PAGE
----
For many, the inspiration came long before the recent executive orders banning refugees from coming to the United States.
“I just remember seeing all these stories about the refugees and their families and how sad it was, especially with kids,” says Lori Thompson, a neighbor in Austin, Texas. “I have a kid, and it just breaks my heart to see these kids going through all this stuff.”
Her neighbor, Suma Aithal, had recently been introduced to one such family, and posted to Nextdoor asking her neighbors for donations of household items such as bedding, pots and pans, and kids clothing. Lori responded, and when she dropped off a few items, found out more about the refugee family from Syria. Interested in doing more to support the family, she asked if they needed help with anything else.
“I could not believe the response we got, with beds and all these things people were giving,” she says.
Within a few days, so many items were donated that Lori and Suma teamed up to start giving away extra items to other refugee families scattered throughout Austin.
“Putting humanity before everything else, stepping up to what your core beliefs are – we all need to see each other as human beings, with love and respect,” says Suma.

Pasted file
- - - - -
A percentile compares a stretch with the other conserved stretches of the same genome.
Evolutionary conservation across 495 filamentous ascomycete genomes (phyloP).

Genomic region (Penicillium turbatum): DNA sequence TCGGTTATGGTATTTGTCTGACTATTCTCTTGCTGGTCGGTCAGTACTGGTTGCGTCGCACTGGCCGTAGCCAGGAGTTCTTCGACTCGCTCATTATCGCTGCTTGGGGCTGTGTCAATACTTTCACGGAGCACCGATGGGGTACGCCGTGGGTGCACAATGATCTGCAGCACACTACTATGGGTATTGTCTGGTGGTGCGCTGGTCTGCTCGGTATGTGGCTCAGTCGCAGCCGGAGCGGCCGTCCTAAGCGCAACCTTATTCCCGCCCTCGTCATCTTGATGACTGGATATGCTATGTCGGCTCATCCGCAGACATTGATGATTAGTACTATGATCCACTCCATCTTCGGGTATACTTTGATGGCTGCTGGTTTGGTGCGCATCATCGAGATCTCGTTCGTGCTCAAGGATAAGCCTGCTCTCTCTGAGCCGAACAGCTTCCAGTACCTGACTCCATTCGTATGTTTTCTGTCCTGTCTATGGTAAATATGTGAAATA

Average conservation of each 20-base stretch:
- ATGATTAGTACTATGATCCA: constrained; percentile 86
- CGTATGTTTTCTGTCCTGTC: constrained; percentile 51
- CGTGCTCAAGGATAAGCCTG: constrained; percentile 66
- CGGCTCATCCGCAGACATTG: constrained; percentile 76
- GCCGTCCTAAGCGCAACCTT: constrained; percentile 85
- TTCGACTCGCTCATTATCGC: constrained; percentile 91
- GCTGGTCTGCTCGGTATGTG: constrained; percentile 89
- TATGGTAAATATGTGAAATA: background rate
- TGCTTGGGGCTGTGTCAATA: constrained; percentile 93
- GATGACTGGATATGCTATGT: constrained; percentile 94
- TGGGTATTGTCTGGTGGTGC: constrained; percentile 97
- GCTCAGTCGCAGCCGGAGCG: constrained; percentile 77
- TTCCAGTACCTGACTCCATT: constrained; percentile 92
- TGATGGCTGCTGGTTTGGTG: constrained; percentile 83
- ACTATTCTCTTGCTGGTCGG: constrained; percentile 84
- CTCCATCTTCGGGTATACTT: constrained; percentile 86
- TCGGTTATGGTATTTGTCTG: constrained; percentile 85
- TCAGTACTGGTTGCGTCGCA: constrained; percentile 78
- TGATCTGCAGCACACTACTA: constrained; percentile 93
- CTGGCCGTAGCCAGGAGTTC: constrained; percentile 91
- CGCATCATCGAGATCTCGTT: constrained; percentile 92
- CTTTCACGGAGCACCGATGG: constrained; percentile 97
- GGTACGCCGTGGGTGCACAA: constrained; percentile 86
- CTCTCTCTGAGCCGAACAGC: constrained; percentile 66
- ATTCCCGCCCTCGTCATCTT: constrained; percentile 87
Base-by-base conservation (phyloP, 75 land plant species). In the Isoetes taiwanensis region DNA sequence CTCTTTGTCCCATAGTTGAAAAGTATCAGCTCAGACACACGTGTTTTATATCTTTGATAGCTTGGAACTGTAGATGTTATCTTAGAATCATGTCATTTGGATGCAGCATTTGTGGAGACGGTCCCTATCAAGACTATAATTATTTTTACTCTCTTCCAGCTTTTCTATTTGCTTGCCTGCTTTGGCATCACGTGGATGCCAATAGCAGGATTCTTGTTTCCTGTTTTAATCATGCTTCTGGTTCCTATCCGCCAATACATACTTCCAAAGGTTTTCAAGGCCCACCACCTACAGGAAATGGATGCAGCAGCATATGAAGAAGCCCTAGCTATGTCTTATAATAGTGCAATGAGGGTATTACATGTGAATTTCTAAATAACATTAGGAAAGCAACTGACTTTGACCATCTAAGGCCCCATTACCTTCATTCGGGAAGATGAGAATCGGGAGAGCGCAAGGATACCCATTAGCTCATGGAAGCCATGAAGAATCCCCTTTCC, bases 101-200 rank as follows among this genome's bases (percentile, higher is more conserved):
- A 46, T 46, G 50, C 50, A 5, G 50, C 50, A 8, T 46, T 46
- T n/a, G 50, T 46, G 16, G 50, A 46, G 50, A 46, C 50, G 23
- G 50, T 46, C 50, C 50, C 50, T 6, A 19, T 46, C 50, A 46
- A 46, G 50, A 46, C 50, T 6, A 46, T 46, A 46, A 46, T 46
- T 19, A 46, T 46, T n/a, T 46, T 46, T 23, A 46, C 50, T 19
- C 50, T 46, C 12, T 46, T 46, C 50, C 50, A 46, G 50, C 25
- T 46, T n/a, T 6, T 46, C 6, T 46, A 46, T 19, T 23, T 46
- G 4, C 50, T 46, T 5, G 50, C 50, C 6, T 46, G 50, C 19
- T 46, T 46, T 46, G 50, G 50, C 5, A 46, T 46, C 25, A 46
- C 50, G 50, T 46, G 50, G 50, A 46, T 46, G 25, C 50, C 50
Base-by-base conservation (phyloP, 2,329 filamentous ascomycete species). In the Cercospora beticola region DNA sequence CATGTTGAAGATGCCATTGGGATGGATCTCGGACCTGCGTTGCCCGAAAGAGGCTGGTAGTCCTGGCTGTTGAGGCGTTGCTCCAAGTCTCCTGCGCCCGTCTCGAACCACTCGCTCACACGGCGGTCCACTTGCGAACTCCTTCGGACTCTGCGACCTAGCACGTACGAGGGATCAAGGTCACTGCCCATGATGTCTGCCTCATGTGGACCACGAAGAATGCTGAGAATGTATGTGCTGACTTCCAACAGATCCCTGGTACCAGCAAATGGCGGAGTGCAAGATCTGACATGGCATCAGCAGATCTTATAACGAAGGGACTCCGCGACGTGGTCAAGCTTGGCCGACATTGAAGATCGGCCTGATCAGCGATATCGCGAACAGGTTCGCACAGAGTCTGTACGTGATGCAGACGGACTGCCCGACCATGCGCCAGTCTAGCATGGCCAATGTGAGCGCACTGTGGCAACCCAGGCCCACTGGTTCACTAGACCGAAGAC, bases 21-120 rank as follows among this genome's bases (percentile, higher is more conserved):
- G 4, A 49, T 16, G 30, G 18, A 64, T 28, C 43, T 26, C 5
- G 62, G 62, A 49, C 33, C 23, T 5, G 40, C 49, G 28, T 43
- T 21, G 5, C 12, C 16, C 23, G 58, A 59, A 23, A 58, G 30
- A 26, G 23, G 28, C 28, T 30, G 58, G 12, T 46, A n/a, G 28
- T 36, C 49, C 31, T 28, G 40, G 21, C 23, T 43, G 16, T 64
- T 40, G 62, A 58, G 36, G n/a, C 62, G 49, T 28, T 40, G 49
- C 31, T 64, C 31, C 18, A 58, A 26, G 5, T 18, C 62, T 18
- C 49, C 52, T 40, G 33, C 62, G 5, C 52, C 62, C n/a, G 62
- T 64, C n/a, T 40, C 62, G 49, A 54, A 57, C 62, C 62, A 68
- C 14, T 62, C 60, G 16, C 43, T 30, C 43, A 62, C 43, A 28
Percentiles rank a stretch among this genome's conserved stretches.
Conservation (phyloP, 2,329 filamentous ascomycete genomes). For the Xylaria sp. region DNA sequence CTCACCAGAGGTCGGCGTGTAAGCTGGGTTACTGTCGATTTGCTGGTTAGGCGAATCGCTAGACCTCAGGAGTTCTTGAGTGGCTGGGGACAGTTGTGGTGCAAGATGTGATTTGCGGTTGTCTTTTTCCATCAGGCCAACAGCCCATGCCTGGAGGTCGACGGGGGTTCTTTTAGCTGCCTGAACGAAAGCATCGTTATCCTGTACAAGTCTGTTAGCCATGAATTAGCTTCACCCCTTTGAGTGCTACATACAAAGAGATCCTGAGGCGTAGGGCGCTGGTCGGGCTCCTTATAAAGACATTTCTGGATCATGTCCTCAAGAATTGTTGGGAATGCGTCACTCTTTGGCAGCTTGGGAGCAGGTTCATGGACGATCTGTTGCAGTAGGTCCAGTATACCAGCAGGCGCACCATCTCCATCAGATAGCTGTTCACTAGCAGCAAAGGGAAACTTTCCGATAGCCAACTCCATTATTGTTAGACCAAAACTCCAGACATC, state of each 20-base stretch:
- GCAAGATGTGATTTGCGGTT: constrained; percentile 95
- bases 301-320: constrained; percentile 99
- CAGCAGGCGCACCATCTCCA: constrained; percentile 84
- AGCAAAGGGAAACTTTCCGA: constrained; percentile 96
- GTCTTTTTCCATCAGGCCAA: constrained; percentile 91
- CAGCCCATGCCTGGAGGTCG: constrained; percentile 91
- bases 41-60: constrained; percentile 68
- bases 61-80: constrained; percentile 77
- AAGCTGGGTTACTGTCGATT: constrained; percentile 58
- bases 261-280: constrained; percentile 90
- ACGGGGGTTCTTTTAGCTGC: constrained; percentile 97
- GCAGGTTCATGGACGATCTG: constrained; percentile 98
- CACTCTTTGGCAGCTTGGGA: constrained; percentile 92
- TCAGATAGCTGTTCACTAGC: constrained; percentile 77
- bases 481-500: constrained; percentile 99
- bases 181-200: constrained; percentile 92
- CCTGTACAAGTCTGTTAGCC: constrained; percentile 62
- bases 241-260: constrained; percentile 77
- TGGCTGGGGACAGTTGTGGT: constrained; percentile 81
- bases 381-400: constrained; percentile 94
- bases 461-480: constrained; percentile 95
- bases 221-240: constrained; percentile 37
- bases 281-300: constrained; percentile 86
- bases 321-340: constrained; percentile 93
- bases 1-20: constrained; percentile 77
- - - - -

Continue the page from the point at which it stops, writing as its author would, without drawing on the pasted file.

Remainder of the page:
Neighbors in Salt Lake City, Utah had a similar experience with a group of young refugees who were a part of the Utah Refugee Boy Scouts program. The boys ranged in age from 11 to 16, and came from about 15 different countries from around the world.
The group was planning a camping trip in the mountains and realized they didn’t have enough winter weather gear for the troop to safely camp out. Scott Brown, the co-chair of the committee, posted a bulletin at his local church asking for donations of any sort. A friendly neighbor happened upon it and asked if she could post it on Nextdoor.
Within an hour, the committee was receiving donations of new or barely-used equipment.
“In about 3 or 4 days, I had 20 pairs of boots, 30 pairs of gloves, and hats and coats and scarves and other winter gear,” says Scott.
All told, about 30 young boys went on the camping trip. Many of them had never seen snow before, and learned survival skills and earned Boy Scout merit badges along the way.
“We want them to have the experience that any other American young man has,” says Scott. “We want them to have the opportunity to become part of our country. They’re not different than we are. They think about the same things, they care about the same things – that they’re good kind human beings, just like everyone else.”
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